Lady Fantasy League


By Lisa Autz

Photo courtesy of Liz Loza.

Though it was traditionally stereotyped as a male interest, a growing number of women are engaging in fantasy football.

“Football has been something women have been interested in for decades but it’s been socially constructed to be a man-thing,” explains Liz Loza, “but it’s not a man’s domain anymore.”

Loza is a fantasy football expert for and also owns, a website that offers tips to creating the perfect imaginary team. Fantasy football is a game where people make pretend teams based on real NFL players.

Female players make up about 20 percent of all fantasy football teams. Today, out of the National Football League’s 150 million American viewers, almost half are women–meaning that the female audience is becoming a valuable base for the NFL to sustain profits.

Loza told BTR how her upbringing influenced her interest of expanding football into the women’s domain.

“When I was in 3rd grade, all the girls I knew were princesses for Halloween, while I was Ryne Sandberg, the second baseman for the Chicago Cubs,” she recounts.

Raised by her grandfather, Loza spent her youth learning how to change a car’s oil, along with how to be a proud, Chicagoan sports fan. When she was 18 and her grandfather passed away at the tail end of the football season, watching the sport helped her cope with the loss.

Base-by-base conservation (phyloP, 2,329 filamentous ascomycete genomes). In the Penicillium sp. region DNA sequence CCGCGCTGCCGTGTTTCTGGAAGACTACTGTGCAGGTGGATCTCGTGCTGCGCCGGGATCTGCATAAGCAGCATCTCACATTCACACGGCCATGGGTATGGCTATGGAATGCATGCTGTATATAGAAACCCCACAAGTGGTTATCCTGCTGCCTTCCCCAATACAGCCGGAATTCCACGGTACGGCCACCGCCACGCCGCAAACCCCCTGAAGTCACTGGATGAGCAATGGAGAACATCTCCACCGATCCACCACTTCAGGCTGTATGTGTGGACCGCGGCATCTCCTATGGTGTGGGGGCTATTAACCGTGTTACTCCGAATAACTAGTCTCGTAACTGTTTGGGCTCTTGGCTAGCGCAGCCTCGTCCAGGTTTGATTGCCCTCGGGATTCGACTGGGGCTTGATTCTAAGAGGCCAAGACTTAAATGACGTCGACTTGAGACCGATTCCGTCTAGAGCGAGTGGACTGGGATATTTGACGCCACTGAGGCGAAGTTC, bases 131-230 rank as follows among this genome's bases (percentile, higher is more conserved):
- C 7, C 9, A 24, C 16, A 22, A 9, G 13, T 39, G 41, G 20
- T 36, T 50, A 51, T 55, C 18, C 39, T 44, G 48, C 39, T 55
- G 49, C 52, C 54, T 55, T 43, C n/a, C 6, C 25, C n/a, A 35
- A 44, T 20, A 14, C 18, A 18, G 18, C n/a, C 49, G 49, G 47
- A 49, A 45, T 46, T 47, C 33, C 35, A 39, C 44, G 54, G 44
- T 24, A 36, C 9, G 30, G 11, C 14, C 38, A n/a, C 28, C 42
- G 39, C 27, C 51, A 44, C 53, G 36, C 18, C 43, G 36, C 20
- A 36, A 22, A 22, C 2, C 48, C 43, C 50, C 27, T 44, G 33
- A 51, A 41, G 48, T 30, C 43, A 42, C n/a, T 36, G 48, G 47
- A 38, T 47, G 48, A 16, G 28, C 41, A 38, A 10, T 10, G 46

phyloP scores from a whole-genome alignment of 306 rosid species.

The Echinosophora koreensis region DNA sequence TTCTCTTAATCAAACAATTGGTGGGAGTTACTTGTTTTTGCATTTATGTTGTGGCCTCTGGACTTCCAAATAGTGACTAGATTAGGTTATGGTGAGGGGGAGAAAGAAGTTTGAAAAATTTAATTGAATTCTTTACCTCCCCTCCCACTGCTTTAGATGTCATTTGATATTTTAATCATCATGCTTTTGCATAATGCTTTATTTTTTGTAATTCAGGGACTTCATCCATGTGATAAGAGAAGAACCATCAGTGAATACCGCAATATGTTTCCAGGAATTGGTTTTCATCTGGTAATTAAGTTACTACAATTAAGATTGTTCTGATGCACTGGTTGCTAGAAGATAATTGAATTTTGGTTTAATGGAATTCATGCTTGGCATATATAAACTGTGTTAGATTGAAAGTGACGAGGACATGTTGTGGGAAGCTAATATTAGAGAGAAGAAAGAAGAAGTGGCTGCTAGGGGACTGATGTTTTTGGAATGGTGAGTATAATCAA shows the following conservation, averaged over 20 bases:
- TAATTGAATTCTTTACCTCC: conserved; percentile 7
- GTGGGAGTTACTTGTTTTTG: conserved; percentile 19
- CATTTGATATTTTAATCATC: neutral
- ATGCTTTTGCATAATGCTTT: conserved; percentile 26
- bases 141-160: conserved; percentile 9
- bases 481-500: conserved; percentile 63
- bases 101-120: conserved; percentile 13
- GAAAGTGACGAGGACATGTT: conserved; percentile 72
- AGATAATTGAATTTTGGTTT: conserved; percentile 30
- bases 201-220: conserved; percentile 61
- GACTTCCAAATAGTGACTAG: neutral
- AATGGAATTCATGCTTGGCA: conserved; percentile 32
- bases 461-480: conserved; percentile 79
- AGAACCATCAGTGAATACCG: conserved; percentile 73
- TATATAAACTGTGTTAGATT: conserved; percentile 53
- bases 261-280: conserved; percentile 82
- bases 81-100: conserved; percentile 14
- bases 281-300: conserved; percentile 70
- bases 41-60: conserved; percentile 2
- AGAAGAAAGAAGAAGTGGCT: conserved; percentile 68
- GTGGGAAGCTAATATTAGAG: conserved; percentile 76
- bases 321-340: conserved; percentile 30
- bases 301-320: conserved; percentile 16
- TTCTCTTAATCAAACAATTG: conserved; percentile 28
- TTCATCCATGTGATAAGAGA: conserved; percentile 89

“It was a way to grieve for me and I just started watching every football game I could,” reveals Loza. “It was a habit that just stuck.”

Loza began to view the game as an outlet where, regardless of gender, people could connect with the loved ones in their lives and find commonality.

Growing up schooling boyfriends in fantasy football, Loza decided to create The Fantasy Football Girl website to introduce more women to the pastime. Novice female participants who’ve never even seen a football game can learn tips on working the waiver wire–a tool used to gauge a team’s interest in a player–and beat the men who’ve been playing for years.

Women just need to get over the initial eye-rolls and hazing that most newcomers will experience, but how? Just by jumping right into it, advises Loza.

“For the most part it’s a really casual hobby and there are so many free leagues like Yahoo, ESPN, [or] Scout,” details Loza. She furthers that these resources keep players informed on injury reports and other important updates each week.

Naturally, there’s a certain element of luck that every analyst would hopefully admit to, but Loza confesses to women breaking their way into the scene, “You just have to roll with the punches.”